The Celtics are getting hot at the wrong time.
If there's a time for a team to have uncertainty about their abilities, it's the time leading up to the trade deadline.
The trade deadline is the point in the NBA season where elite teams attempt to acquire the missing piece that will bring them a championship, young, developing teams stock up on cheap assets that will help them in the future, and when rebuilding teams ship out their most valuable to restock the franchise's cupboard.
What category do the Celtics belong to?
Right now, they're in the seventh seed in the Eastern Conference. Barring a major injury, they will make the playoffs unless something extreme happens.
But, unless they continue their exceptional play of late for the rest of the season, they will end up without home-court advantage.
In fact, with the re-organized Knicks as the eighth seed, they'll very likely have to play the Bulls or the Heat in the first round, and they won't have a good chance of getting past the first round against either of those two teams.
The only players locked up for next year are Rajon Rondo for $11 million, Paul Pierce for $16.8 million, Avery Bradley for $1.6 million, Brandon Bass for $4 million, E'Twaun Moore for $500k, and JaJuan Johnson for $1.2 million.
Paul Pierce's contract ends in 2014, and by then, his skills will most likely be diminshed. Rondo's contract runs through 2015, as is Bradley's, and Johnson is signed through 2016.
It's obvious that they don't qualify as a young, developing team—starting from scratch seems to be the best thing for the franchise to do.
Kevin Garnett, once a great player in the NBA, is a shell of his former self.
He hasn't had any major injuries this year, but he's only averaging 15 points and 8 rebounds per game while playing below-average defense.
At one time, Garnett was considered one of the best basketball players in the game. Now, he's nothing more than a solid post-player.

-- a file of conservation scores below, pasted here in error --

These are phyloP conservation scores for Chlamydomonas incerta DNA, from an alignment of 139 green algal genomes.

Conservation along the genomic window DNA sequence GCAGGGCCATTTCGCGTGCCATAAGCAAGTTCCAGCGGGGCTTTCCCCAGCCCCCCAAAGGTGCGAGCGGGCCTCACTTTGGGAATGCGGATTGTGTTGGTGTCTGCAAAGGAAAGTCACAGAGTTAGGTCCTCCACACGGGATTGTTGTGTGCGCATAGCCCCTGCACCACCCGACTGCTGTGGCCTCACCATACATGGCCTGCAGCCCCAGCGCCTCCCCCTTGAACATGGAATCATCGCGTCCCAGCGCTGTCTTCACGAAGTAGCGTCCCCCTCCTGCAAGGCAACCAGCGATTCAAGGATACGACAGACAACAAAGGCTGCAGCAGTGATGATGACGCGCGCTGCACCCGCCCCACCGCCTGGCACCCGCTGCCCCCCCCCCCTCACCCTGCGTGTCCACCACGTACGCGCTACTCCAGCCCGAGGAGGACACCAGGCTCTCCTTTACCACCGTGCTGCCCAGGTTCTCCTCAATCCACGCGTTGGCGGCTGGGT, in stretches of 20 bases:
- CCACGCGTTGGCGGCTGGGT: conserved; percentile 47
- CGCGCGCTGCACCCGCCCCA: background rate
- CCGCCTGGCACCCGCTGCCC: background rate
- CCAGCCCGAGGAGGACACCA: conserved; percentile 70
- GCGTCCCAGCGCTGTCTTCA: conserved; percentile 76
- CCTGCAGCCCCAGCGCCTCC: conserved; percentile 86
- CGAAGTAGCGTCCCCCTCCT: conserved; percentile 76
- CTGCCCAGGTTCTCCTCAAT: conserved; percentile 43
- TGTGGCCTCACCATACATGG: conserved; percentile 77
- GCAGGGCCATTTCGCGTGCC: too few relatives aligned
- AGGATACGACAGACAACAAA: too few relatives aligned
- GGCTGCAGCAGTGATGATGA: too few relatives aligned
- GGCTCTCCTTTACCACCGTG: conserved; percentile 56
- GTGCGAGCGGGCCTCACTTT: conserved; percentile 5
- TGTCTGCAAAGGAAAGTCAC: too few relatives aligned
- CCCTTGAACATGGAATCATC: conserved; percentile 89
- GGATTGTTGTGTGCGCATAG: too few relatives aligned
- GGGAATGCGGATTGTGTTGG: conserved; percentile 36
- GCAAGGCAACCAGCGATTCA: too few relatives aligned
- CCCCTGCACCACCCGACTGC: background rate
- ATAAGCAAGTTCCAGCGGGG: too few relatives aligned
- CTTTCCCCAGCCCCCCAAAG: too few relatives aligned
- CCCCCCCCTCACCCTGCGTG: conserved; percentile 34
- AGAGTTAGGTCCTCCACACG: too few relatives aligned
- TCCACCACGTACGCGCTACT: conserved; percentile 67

If any contender is lacking an inside presence, Garnett might be of service to a contending team.
While it appears contenders around the NBA are set with their starters, many teams could use Garnett as a player off the bench to secure their front-court depth, like Philadelphia, New York, the Los Angeles Clippers, Orlando, and Dallas.
More importantly, his $21 million dollar contract expires at the end of the season, making Garnett more valuable for any team looking to clear cap space.
Paul Pierce is an aging All-Star with two years left on his contract for roughly $16 million per year. Pierce can score from the wing with the best of them in a variety of ways, and he's one of the best clutch players.
If a team needs his services and are willing to take on his contract, Boston would be wise to listen.
On the surface, there's no obvious reason to trade Rajon Rondo.
He's signed long-term, and he's one of the NBA's premier young talents. While he's yet to prove that he can lead a team without a note-worthy supporting cast, the Celtics will have some room to sign big names.
However, there has been tension between Rondo and the organization, namely head coach Doc Rivers. While they claim their relationship isn't an issue, Rondo has been shopped around this season.
Still, any team would be happy to build around him.
And then there's Ray Allen, whose $10 million contract expires after this season.
Allen's contract is reasonable, and could be the missing piece for many contenders. But, unlike Garnett, he could also be resigned to help contribute for the future, as he is still in unbelievable shape for a 36-year-old player.
Allen plays solid defense and can bring a remarkable shooting ability to any contending team this season and beyond.
In other words, the Celtics can really get something for him should they decide to trade him.
The Bulls, the Clippers, and the Timberwolves, assuming Rubio is okay, would all be prime candidates for Allen.
When you look at the salaries, the Timberwolves have the most to offer.
The Celtics could send Ray Allen and Mickael Pietrus to the Timberwolves for Michael Beasley and Wesley Johnson.
Ray Allen would be the perfect fix for Minnesota's shooting guard problem, and Pietrus is a solid backup on the wing. Both of their contracts end after this season, but even if the Timberwolves can't resign both players, that's still $11 million coming off the books at the end of the season.
Beasley and Johnson, who have been disappointments in their time in Minnesota, are both highly talented players with definite All-Star potential that just need more development.
If Boston goes into a rebuilding process, acquiring project players and hoping they pan out is one way to go. Johnson has two additional years on his contract at $4 million while Beasley's contract expires at the end of the season.
In summary, the Celtics need to officially go into rebuilding mode.
While it would be nice to hold on to Ray Allen's expiring contract, there are teams that might overpay for his talents, and GM Danny Ainge needs to capitalize on it.